My favorite way to illustrate the need and the value of maintaining operational leverage as you start to productize is what I call “The Charley Story.” At my last job, as VP of Cloud and Managed Services at Teklinks, Charley – a solutions engineer – was one of our best guys. He was sharp and personable, great at implementations, and amazing when it came to troubleshooting. All the tricky problems were escalated right to him. Our sales people were always clamoring to get him on calls with prospects during the presales process, and in turn, customers were clamoring to get Charley onsite for onboarding. The only problem with Charley was that we only had one Charley. Don’t get me wrong, we had some great people that were good at several of those things, but Charley was good at all of them. We simply couldn’t scale Charley. If we put him in presales, implementations suffered. If we put him in implementations, support escalation suffered. I bet right now you’re thinking you have a guy just like Charley!
At Teklinks, we learned the hard way that we had to pivot from people to processes. It is difficult, expensive, and time-consuming to scale people, but you can always scale processes. To achieve operational efficiency, we needed to have confidence that the process would deliver the results we wanted, instead of just Charley. Productization – a standardized, repeatable approach to a common problem – made this much easier. The sales people had seen the productized solution before and knew how to pitch it to the customer; the process of standardizing the original solution meant there was limited opportunity – or need – for customization; and we showed the customer the entire process along with documented success stories, thereby giving them confidence that their experience would be a good one.
Work through the suggestions below and see if you can build a recipe that yields success for process-focused productization:
- Pick a couple of the solutions that you feel are differentiated.
- Deconstruct the solution into the piece parts and make a list.
- Which elements would you change or tweak from the original solution to make the productized one easier to deploy, support, or reproduce?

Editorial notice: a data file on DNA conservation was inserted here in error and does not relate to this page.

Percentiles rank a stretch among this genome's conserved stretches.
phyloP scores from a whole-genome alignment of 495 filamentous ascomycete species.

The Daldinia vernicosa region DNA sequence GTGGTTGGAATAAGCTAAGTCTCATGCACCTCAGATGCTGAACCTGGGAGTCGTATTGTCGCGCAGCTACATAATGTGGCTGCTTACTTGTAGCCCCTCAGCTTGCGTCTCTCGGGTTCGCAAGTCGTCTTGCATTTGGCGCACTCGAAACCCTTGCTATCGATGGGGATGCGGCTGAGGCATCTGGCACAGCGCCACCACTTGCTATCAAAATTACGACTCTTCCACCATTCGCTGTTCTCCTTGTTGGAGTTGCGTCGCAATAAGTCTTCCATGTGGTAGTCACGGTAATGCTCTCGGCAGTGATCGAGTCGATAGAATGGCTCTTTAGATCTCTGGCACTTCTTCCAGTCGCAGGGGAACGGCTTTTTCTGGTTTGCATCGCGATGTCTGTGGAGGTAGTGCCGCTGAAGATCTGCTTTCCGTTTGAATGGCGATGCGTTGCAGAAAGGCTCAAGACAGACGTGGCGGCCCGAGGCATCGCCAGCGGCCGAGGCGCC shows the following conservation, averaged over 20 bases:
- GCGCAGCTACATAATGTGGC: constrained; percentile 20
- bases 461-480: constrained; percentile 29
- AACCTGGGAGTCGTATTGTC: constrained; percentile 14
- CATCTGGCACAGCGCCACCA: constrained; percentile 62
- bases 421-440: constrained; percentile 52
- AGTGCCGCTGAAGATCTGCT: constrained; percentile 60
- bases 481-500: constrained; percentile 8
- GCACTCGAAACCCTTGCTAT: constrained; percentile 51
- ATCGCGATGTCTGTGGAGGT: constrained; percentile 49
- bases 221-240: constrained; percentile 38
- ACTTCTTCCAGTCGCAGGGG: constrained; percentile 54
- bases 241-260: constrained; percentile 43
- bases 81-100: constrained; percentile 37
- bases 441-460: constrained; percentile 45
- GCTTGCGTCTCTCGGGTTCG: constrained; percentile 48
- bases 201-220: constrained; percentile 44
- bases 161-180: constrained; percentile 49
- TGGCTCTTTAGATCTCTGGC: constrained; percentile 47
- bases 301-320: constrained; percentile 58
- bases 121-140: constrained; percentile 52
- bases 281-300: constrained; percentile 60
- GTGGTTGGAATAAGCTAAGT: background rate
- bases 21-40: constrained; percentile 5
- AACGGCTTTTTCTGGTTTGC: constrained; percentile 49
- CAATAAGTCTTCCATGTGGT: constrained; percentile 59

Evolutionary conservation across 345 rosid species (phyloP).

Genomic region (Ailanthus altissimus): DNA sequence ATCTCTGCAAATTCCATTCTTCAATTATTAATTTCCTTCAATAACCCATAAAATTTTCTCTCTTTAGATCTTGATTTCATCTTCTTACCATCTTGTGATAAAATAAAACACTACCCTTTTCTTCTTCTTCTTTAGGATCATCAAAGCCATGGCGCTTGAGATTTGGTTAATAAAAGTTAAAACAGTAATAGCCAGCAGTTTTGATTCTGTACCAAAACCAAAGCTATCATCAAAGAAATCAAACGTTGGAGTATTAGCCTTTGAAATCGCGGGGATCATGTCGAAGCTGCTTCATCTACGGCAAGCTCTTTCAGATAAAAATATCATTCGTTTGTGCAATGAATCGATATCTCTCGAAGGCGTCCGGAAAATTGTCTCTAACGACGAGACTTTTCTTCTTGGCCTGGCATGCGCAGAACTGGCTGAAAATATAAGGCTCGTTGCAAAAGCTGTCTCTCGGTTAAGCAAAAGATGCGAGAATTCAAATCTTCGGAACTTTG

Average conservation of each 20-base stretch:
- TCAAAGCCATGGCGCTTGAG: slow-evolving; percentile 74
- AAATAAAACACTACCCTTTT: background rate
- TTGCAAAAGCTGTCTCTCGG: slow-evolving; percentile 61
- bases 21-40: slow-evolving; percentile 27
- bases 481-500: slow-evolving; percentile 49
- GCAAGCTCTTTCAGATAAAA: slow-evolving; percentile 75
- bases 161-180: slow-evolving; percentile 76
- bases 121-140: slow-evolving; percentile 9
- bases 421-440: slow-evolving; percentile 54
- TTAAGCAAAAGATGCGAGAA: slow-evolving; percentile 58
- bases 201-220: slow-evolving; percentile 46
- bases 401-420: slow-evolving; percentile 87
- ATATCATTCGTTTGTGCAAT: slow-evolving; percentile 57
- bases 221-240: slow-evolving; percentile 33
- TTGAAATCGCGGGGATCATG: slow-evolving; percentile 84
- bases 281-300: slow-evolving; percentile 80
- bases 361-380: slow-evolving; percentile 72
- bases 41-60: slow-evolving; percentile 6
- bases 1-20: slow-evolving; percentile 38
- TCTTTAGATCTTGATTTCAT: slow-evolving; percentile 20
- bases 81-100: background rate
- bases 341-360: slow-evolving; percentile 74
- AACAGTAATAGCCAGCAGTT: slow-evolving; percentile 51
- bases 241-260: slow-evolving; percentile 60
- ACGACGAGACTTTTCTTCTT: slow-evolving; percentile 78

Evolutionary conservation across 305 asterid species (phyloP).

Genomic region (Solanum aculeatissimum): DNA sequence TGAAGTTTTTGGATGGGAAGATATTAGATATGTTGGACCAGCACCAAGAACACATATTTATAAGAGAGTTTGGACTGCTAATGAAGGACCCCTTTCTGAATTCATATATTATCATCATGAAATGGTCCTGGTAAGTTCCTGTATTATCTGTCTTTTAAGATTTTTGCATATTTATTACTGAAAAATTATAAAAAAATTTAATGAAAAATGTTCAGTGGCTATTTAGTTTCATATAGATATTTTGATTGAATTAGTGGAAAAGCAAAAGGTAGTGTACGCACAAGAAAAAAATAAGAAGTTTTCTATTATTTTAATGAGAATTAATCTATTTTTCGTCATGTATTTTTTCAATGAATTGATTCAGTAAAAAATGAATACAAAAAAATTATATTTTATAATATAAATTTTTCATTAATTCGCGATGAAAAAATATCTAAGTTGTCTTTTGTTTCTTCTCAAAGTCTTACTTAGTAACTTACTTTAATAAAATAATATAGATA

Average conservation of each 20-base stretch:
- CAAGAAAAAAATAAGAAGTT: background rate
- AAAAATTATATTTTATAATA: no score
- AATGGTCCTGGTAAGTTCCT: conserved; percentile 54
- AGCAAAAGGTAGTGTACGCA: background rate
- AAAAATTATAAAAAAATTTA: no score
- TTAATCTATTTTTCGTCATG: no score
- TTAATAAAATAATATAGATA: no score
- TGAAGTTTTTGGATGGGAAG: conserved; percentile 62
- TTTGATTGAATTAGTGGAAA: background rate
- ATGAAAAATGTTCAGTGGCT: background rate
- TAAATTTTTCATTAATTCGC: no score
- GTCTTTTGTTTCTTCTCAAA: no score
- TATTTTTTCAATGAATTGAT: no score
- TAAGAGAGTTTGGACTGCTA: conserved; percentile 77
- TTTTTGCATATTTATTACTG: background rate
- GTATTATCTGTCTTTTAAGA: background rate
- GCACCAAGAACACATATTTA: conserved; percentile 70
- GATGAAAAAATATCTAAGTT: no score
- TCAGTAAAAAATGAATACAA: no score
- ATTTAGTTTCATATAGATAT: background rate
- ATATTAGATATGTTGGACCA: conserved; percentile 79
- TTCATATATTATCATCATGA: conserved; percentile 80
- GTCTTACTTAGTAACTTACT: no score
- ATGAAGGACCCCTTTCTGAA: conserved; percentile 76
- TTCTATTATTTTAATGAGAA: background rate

- What are the contingencies or dependencies that must be discovered in the presales cycle that will impact the solution? In other words, arm your sales guys with the right questions so you can identify potential sticking points before they occur.
- Document the process! Create a checklist or workflow for all the necessary steps that must take place to implement this solution for a new customer. Pro tip: This checklist should be modified after each deployment of the productized solution to ensure that it continually improves.
- Think about the logistics of selling your new product.
- What does customer acceptance look like? In other words, have a clear understanding of what the deliverable looks like at the end of the deployment, so you can ensure customer acceptance before handing off to support.
- What does the customer need to see before they sign off and it goes to billing?
- Who will be the customer’s primary point of contact?
- What is the best way for them to get support? Remember, behavior rewarded is behavior repeated. If you don’t tell the customer the best way to receive support, they will simply figure it out.
If you follow these steps, you’ll be well on your way to operational efficiency as you productize your offerings. Take it from someone who had to learn the hard way, reduce your reliance on the hero effect and replace it with the right processes. Hopefully, all of you will have better results than my family has had with Aunt Evelyn’s caramel cake recipe!
Next week, we’ll look at your Sales team and explore ways you can transform your Sales team to meet changes in a market that is undergoing rapid change, becoming increasingly distributed, and more complex every day.